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What is Usability?

Usability refers to how usable a product is by the intended user

Jakob Nielson’s Usability 101: Usability 101: Introduction to Usability

Usability is defined by five quality components:

  1. Learnability: How easy is it for users to accomplish basic tasks the first time they encounter the design?
  2. Efficiency: Once users have learned the design, how quickly can they perform tasks?
  3. Memorability: When users return to the design after a period of not using it, how easily can they reestablish proficiency?
  4. Errors: How many errors do users make, how severe are these errors, and how easily can they recover from the errors?
  5. Satisfaction: How pleasant is it to use the design?


There are many other important quality attributes. A key one is utility, which refers to the design's functionality: Does it do what users need? Usability and utility are equally important: It matters little that something is easy if it's not what you want. It's also no good if the system can hypothetically do what you want, but you can't make it happen because the user interface is too difficult. To study a design's utility, you can use the same user research methods that improve usability.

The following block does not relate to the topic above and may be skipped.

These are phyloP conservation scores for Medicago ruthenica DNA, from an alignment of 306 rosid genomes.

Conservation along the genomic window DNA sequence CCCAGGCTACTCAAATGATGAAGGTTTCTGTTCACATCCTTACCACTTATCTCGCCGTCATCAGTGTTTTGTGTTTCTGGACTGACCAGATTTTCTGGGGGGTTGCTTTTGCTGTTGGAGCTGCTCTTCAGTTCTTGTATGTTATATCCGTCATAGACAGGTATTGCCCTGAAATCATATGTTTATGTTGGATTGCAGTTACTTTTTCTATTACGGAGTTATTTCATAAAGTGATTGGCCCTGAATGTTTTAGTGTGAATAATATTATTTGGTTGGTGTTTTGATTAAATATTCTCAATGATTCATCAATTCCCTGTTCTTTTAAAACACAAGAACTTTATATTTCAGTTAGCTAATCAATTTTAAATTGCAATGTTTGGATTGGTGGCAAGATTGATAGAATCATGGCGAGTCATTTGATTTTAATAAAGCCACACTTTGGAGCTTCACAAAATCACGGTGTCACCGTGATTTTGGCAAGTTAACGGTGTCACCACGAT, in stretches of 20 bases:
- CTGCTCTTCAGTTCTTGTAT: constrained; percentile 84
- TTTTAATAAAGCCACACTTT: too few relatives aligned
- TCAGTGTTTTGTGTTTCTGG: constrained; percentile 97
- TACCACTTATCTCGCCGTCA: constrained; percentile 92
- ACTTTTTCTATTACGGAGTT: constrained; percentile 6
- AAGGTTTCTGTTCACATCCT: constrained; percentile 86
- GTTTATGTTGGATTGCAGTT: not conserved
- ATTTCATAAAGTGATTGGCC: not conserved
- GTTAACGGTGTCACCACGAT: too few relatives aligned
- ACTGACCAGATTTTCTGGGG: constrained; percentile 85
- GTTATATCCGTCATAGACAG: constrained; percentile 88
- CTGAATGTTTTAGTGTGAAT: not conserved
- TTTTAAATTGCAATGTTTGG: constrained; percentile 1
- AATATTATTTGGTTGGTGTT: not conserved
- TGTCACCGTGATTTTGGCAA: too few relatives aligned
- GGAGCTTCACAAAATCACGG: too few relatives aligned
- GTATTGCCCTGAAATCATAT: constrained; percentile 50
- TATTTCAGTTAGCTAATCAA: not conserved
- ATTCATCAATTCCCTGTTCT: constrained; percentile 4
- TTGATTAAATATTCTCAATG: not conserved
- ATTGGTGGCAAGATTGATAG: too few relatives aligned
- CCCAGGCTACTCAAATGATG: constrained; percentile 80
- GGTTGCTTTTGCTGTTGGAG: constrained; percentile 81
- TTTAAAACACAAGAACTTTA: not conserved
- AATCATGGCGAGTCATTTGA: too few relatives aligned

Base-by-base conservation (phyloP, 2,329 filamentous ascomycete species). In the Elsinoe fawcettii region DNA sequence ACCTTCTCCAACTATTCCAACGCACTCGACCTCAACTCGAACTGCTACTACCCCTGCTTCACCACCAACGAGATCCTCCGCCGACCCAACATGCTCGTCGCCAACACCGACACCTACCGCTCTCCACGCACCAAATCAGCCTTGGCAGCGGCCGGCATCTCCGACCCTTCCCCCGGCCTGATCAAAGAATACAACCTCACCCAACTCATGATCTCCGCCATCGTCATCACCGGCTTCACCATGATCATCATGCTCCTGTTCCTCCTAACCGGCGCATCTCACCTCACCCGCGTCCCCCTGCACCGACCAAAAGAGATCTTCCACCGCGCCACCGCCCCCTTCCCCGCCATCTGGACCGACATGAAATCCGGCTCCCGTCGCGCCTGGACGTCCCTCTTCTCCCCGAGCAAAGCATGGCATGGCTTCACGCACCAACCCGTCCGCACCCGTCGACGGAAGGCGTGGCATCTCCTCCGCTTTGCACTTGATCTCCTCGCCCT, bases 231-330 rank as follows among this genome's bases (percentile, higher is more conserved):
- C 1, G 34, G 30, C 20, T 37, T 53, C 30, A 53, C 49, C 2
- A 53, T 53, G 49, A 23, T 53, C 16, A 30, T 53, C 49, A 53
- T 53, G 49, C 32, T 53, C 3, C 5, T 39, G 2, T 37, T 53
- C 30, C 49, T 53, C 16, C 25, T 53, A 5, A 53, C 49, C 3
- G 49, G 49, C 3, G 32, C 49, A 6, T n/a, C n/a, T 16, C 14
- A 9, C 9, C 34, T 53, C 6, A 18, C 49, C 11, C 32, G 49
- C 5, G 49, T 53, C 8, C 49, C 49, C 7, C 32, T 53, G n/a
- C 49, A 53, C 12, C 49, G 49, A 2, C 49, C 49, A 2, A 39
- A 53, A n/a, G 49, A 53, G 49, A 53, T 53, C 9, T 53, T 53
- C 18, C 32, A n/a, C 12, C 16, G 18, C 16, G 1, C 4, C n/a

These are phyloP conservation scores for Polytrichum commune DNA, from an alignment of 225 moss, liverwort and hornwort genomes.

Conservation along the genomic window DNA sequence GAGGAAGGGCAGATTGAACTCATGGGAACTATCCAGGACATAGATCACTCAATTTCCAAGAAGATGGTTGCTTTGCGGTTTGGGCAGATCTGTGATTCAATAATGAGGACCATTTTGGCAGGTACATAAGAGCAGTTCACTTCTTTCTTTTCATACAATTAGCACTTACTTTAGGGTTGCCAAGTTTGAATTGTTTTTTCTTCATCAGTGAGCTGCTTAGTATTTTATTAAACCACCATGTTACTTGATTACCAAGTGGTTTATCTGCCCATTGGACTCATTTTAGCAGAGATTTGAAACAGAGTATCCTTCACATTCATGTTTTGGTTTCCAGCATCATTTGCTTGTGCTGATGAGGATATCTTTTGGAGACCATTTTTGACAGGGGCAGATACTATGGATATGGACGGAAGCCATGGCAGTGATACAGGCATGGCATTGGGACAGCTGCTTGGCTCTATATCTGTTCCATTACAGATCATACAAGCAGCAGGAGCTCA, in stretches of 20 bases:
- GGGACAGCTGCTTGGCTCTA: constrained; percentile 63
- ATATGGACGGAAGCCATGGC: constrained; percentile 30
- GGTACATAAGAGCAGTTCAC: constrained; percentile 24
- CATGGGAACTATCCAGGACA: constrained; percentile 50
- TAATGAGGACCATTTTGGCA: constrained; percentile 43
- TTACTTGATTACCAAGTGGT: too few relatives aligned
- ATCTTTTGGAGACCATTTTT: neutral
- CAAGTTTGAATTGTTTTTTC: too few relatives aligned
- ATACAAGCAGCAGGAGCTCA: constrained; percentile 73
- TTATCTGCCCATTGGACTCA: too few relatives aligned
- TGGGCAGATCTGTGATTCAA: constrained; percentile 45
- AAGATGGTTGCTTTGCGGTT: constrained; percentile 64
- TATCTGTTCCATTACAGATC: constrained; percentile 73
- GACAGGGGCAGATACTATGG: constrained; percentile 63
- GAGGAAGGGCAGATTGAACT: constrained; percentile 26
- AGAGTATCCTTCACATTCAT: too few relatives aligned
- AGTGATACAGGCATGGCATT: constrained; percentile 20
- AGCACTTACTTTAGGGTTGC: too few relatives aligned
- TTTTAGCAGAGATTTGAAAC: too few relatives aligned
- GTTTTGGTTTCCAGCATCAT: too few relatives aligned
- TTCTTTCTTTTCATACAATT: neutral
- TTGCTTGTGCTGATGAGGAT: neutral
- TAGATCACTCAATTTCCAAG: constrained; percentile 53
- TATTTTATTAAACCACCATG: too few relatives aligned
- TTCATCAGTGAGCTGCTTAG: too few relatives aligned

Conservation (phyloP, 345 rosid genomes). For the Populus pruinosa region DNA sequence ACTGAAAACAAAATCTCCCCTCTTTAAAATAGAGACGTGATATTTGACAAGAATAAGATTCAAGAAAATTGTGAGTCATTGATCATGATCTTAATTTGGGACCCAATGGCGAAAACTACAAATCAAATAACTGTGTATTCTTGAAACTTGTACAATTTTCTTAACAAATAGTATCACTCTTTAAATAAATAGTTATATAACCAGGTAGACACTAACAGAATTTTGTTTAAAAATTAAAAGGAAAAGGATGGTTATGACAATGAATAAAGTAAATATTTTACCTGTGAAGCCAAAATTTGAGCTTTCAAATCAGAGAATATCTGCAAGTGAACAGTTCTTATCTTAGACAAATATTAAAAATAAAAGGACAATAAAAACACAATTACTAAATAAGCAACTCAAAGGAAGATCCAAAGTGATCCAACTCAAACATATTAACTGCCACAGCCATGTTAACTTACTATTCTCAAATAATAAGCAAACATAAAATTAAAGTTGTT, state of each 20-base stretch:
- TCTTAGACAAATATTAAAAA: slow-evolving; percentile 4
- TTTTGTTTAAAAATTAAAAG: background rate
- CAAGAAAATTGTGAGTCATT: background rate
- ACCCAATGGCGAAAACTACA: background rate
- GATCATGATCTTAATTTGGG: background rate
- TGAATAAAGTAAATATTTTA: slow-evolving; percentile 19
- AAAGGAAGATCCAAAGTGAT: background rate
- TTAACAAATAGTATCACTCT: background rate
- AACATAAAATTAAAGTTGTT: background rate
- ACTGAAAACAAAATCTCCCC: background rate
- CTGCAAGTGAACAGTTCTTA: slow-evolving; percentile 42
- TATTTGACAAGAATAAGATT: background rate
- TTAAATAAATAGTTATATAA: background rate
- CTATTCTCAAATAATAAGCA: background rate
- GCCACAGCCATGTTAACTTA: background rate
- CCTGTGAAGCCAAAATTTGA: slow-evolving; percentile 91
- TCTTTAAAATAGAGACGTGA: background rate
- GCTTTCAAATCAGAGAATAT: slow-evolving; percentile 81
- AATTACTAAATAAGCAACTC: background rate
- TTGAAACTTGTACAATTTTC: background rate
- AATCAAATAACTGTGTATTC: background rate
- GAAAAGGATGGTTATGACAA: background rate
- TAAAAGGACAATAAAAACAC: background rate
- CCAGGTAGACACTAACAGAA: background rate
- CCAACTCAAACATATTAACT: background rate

How Do We Improve a Web Site's Usability?

User testing should be done during product development so results from the testing can be incorporated into the product.  Depending on the stage of the design process and the aspect of usability you want to focus on there are different techniques

·         Usability testing

o   Guide to Planning and Conducting Usability Testing (from University of Washington Libraries)

o   Seven Common Usability Testing Mistakes

·         Surveys/Questionnaires



·         Focus groups


·         Card sorting